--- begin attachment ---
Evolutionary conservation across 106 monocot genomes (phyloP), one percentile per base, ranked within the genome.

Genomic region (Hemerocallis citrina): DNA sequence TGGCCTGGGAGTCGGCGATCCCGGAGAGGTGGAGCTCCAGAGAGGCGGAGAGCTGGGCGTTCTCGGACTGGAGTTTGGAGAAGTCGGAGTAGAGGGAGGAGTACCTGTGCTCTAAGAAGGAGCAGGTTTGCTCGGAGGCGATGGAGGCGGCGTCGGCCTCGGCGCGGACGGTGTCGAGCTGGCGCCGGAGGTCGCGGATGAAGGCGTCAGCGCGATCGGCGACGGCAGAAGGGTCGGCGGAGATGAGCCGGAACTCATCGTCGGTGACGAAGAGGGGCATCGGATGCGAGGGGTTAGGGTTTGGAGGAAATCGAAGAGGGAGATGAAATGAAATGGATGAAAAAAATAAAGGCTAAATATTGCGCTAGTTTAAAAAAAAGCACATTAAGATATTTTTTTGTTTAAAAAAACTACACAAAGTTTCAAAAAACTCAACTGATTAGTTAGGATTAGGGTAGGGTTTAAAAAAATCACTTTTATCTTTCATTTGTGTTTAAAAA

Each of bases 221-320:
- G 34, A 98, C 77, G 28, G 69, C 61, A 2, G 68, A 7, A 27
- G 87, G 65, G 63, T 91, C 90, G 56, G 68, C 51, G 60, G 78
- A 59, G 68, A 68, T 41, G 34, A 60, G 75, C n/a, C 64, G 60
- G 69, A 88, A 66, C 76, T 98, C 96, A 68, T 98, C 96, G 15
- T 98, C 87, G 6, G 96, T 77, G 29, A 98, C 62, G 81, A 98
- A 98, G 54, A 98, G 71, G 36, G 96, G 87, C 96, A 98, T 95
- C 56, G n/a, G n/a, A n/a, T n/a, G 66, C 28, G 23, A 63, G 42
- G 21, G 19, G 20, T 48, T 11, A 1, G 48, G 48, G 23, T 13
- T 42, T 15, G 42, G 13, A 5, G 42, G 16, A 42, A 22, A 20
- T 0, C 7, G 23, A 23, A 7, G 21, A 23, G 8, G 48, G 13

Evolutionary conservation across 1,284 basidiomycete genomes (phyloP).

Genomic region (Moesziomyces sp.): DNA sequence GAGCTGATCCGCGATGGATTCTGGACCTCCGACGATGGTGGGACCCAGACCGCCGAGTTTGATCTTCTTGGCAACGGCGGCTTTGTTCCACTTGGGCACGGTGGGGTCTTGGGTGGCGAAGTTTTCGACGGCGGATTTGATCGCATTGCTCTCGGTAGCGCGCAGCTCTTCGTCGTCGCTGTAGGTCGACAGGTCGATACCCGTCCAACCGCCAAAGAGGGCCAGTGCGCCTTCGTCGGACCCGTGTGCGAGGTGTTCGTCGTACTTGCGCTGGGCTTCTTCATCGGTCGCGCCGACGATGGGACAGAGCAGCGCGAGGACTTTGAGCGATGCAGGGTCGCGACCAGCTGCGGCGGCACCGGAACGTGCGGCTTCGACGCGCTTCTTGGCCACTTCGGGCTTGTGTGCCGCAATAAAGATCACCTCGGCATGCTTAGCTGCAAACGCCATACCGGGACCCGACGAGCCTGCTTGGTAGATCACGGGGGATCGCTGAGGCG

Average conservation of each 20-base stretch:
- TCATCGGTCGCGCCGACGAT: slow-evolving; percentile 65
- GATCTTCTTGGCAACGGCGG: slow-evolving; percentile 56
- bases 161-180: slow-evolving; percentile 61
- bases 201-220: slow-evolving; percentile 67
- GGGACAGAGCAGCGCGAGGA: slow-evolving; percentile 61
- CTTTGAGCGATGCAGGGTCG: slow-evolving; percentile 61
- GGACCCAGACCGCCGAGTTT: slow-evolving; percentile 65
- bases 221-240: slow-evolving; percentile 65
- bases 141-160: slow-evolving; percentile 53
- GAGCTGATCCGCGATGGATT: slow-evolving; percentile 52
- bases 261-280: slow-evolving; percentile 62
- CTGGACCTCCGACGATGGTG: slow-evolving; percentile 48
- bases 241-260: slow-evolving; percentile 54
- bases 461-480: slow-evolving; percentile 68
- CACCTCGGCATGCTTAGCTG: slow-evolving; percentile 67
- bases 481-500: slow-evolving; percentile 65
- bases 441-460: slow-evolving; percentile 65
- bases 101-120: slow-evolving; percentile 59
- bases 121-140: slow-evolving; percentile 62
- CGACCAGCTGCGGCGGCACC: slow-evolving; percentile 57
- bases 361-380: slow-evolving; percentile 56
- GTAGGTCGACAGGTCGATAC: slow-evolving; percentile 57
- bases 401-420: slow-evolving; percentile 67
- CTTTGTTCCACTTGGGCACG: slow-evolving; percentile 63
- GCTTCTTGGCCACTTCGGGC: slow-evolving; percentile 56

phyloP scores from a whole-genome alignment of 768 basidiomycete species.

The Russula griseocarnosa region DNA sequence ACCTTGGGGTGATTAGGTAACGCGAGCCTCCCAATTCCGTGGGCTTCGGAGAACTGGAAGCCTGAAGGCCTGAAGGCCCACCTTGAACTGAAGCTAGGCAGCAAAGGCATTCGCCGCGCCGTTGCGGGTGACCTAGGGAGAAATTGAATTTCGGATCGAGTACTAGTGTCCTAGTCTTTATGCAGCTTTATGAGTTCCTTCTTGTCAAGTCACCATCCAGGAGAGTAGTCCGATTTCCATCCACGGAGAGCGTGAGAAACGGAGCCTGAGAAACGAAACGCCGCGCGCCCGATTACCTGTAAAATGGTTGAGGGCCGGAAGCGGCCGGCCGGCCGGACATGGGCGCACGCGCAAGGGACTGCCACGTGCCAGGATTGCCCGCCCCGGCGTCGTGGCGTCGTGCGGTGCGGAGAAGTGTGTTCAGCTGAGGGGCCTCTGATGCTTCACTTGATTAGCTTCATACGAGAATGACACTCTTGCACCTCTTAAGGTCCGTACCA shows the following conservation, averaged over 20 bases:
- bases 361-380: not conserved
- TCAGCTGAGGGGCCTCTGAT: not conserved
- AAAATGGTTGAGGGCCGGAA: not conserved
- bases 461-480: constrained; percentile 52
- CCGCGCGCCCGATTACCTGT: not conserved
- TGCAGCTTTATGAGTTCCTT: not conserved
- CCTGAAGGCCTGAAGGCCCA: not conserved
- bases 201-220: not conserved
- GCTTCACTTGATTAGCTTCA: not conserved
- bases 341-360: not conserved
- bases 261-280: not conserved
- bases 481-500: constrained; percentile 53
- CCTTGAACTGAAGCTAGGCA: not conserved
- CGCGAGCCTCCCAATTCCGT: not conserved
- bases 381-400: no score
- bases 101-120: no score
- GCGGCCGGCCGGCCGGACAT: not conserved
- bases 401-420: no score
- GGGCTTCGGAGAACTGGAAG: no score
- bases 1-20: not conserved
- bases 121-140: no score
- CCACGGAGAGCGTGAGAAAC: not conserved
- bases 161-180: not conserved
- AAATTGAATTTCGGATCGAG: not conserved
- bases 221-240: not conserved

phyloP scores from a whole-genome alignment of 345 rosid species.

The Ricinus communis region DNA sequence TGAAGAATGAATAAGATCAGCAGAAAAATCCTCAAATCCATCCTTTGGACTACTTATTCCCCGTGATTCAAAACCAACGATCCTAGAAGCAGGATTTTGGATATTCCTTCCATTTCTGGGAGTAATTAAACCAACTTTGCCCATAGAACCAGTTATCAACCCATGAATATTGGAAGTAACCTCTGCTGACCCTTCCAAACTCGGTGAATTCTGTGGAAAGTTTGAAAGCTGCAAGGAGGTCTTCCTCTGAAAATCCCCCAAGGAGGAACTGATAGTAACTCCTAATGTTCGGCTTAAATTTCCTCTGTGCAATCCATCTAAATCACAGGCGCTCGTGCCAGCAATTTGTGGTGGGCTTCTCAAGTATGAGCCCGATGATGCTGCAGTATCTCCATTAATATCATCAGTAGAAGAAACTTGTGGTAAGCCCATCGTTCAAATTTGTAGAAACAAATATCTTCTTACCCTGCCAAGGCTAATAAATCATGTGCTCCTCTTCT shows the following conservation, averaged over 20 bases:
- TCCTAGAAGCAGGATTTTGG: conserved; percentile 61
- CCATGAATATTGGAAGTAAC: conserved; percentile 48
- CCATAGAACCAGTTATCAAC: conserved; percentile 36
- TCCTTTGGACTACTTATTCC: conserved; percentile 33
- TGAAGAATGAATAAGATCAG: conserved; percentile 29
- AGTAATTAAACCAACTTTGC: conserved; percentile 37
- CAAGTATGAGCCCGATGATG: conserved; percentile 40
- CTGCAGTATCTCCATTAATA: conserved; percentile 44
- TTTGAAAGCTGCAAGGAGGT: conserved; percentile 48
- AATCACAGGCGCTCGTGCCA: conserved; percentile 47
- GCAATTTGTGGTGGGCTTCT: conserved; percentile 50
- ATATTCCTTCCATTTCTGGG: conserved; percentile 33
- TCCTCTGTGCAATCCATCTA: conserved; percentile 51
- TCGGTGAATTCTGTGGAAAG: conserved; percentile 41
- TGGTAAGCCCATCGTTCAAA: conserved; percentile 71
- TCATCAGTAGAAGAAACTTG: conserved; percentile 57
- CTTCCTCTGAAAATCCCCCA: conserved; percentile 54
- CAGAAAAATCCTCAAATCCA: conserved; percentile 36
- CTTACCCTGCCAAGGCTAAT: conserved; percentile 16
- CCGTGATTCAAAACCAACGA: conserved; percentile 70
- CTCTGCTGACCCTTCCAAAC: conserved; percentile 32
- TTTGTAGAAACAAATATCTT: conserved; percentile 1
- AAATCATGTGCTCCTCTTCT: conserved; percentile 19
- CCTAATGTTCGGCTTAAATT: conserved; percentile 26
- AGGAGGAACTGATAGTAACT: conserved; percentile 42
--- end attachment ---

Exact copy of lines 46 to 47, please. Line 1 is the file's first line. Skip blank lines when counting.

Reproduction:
- AAAATGGTTGAGGGCCGGAA: not conserved
- bases 461-480: constrained; percentile 52